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Protecting integrity in government: Our responsibility as believers

Do justly, love mercy, and walk humbly. These principles bind all believers. 

Weston Wamp
(Courtesy of Weston Wamp)

These are good principles for politics, too, with urgent implications as we consider how to protect the integrity of our political process as the coronavirus pandemic continues to alter most aspects of American life. And such values are not the exclusive property of any one denomination, ideology or political party. They speak to and unify all of us.

In the coming months, we have a responsibility to transcend the partisan tropes about voting to figure out how we can ensure every American, regardless of age or strength of immune system, has the ability to vote in the election in November. The peaceful transition of power is fundamental to our American experiment in self-government. It has survived a Civil War, two World Wars and the Great Depression. Now our grandest tradition must be protected in the face of a virus that has changed most aspects of American life.

We have different perspectives as a millennial and a baby-boomer, but we share the same mission as Believers who have been active in national politics for three decades. One of us served eight terms in the U.S. Congress, teaching Sunday school every weekend in Tennessee and devoutly attending weekly bipartisan prayer gatherings in Washington while in office. The other grew up around politics, watching Democrats and Republicans break bread together regularly in DC — helping them find common ground and work together on issues. But that’s changing rapidly, and we’re all the worse for it.

Healing is a central part of the faith tradition we grew up in. And we believe that the mission of the church gives us a special responsibility to heal our politics and bring our nation together. And our opportunity is now, because the foundation of our democracy has been badly shaken by ethics scandals, access buying in Washington, and the corrosive influence of wealthy special interests.

In recent years, the amount of money spent to influence both our elections and government has skyrocketed. Undoubtedly, this exercise in buying influence has tilted the tables in American politics towards monied interests. It’s a truth acknowledged by the political right, which rallied around the populist promises of Donald Trump to “drain the Swamp” and the political left, energized by Sen. Bernie Sanders and Sen. Elizabeth Warren’s passionate attacks on Wall Street greed. 

The list of ways that our system has become rigged to favor the wealthy and well-connected goes on and on, and it’s not a Republican or a Democratic problem — both parties are at fault.

For too long, political reform has been seen as the exclusive domain of the left. But poll after poll shows it isn’t: In five separate national surveys in the last year, Americans of all stripes cited the government as the country’s top concern over traditional challenges like healthcare, education, terrorism or the economy. 

Despite profound policy disagreements, the average Republican and Democratic voter is in agreement that crony capitalism is on the rise, and it’s the powerless that suffer.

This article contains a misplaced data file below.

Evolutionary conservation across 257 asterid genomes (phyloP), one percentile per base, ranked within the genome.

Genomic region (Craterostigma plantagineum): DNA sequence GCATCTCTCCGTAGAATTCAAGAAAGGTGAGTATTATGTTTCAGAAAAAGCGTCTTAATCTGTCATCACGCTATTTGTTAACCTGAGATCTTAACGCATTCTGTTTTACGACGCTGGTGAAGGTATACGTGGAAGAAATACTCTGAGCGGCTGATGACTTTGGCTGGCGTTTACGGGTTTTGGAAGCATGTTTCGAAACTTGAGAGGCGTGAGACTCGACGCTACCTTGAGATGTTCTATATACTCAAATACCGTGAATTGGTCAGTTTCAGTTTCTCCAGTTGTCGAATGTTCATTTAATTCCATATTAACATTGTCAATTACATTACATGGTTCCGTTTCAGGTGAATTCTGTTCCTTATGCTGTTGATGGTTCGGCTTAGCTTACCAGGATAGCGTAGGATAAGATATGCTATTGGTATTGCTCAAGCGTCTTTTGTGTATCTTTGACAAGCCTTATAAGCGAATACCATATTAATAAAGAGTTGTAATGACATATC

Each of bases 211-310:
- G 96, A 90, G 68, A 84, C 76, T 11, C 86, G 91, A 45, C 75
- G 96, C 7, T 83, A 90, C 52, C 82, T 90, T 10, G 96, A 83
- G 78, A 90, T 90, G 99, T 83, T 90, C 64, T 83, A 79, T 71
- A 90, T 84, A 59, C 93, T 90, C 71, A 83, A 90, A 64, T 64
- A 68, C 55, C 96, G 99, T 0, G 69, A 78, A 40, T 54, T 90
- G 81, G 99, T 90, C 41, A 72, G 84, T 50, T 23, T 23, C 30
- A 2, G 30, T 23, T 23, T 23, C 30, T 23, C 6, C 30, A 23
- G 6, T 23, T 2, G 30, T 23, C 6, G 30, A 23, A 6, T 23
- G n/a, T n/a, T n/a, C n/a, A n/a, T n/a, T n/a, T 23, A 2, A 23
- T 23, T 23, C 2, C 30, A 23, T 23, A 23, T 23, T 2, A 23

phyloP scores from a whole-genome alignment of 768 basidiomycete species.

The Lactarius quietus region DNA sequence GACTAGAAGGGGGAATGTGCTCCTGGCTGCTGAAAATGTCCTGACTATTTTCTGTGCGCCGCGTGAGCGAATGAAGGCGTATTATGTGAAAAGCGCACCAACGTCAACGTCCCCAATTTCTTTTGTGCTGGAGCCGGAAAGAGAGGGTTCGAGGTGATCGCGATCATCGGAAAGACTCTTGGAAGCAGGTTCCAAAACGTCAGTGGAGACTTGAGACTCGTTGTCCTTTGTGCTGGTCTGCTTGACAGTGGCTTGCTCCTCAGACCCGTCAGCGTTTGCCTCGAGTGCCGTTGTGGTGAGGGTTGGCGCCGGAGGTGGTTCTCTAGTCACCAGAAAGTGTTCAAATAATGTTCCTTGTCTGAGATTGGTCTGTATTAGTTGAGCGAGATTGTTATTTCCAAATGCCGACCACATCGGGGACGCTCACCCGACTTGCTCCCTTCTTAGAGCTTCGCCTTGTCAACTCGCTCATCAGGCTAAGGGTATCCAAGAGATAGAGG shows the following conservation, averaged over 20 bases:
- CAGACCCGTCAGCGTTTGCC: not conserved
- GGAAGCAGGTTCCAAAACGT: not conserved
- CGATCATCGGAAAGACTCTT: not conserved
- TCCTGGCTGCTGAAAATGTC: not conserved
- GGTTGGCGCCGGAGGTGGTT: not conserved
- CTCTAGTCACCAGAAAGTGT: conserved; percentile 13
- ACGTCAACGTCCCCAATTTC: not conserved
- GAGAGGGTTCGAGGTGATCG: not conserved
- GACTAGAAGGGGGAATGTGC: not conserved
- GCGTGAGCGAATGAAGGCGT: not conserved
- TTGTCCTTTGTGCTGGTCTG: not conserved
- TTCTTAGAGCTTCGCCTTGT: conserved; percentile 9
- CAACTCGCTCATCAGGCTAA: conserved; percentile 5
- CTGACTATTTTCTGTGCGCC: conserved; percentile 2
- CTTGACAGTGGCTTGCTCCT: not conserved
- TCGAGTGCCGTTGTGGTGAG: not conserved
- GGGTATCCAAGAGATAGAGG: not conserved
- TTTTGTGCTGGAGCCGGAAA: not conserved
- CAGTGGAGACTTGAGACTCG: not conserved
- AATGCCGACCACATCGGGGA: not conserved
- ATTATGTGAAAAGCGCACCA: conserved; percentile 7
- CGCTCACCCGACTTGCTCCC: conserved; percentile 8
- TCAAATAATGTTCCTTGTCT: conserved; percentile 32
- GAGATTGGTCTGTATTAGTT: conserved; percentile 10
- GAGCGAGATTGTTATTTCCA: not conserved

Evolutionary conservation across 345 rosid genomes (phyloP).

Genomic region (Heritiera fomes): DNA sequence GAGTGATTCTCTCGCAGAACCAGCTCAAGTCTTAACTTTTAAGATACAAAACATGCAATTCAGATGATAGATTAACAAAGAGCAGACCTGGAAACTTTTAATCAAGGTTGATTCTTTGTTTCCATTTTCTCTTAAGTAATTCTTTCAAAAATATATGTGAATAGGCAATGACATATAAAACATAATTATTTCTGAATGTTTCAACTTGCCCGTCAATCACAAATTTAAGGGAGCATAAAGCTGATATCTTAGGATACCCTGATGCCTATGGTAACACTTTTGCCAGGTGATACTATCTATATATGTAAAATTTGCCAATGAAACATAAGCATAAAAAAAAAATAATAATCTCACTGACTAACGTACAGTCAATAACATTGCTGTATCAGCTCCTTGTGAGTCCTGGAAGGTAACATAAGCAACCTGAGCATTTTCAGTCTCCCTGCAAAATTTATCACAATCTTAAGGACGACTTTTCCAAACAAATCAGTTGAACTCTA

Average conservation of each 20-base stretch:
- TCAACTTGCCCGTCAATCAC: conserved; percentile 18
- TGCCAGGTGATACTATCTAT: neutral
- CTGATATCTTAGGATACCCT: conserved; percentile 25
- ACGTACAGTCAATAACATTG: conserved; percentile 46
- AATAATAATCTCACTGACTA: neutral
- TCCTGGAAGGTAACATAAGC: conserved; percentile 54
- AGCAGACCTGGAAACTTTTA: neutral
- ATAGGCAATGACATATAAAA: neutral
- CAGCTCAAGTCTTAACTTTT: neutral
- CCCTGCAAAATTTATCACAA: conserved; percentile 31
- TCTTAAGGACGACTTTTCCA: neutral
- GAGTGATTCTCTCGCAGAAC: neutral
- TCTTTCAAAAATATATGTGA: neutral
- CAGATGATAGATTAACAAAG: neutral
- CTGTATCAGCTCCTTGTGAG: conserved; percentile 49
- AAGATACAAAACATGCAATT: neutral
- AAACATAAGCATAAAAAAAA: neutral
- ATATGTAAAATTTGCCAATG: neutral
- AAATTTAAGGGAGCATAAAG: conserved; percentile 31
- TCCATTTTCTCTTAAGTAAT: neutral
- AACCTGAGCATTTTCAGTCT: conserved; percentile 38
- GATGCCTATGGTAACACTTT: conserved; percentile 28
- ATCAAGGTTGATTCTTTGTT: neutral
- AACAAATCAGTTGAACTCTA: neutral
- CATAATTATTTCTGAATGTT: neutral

In the book of James, the brother of Jesus urged his followers to avoid showing favoritism — specifically warning against giving a wealthy man the best seat in the church and seating a poor person on the back row. 

James’ parable could also be seen as a call to action for people of faith to wade into the reform arena on behalf of our brothers and sisters who are often unheard and unseen.

Nothing would be more encouraging than to see the American church help lead the campaign to promote integrity and give ordinary Americans a voice in their government, to answer the church’s calling to protect those who cannot protect themselves.

The good news is that in Congress there are specific reforms, with bipartisan support, that aim to tackle unaccountable dark money, fix our paralyzed federal campaign watchdog, and end the practice of swampy slush funds widely used by members of both parties. These measures would go a long way to ensure the voices of all Americans are heard, but we need evangelicals to play a leadership role in supporting them. 

We must demand more from our elected officials, and from our own communities. To ensure the values of our faith and protect the founding principles of our nation, we must put country over party. Right now, we must call on the federal government to help states with critical funding to ensure that our elections are safe and secure in November.

This isn’t about pulpit partisanship — it’s about using our faith and values to unite our nation. It’s about guarding the Judeo-Christian values that underpin our form of government, values that unite all Americans. 

Working together, faith leaders could inspire an era of bipartisan consensus to uphold ethics, transparency and accountability within government, without which we cannot heal. Let’s start by protecting the ability of all Americans to vote amid the extreme uncertainty of the evolving pandemic.

Zach Wamp served eight terms in the U.S. Congress from 1995-2011. He is a former chair of the National Prayer Breakfast and is currently the chair of the Gospel Music Foundation. He also co-chairs Issue One’s ReFormers caucus, a bipartisan group of 200 former members of Congress working on political reform.

Weston Wamp, a former congressional candidate, is the Senior Political Strategist at Issue One. He’s a local Young Life committee member in Tennessee. They are father and son.

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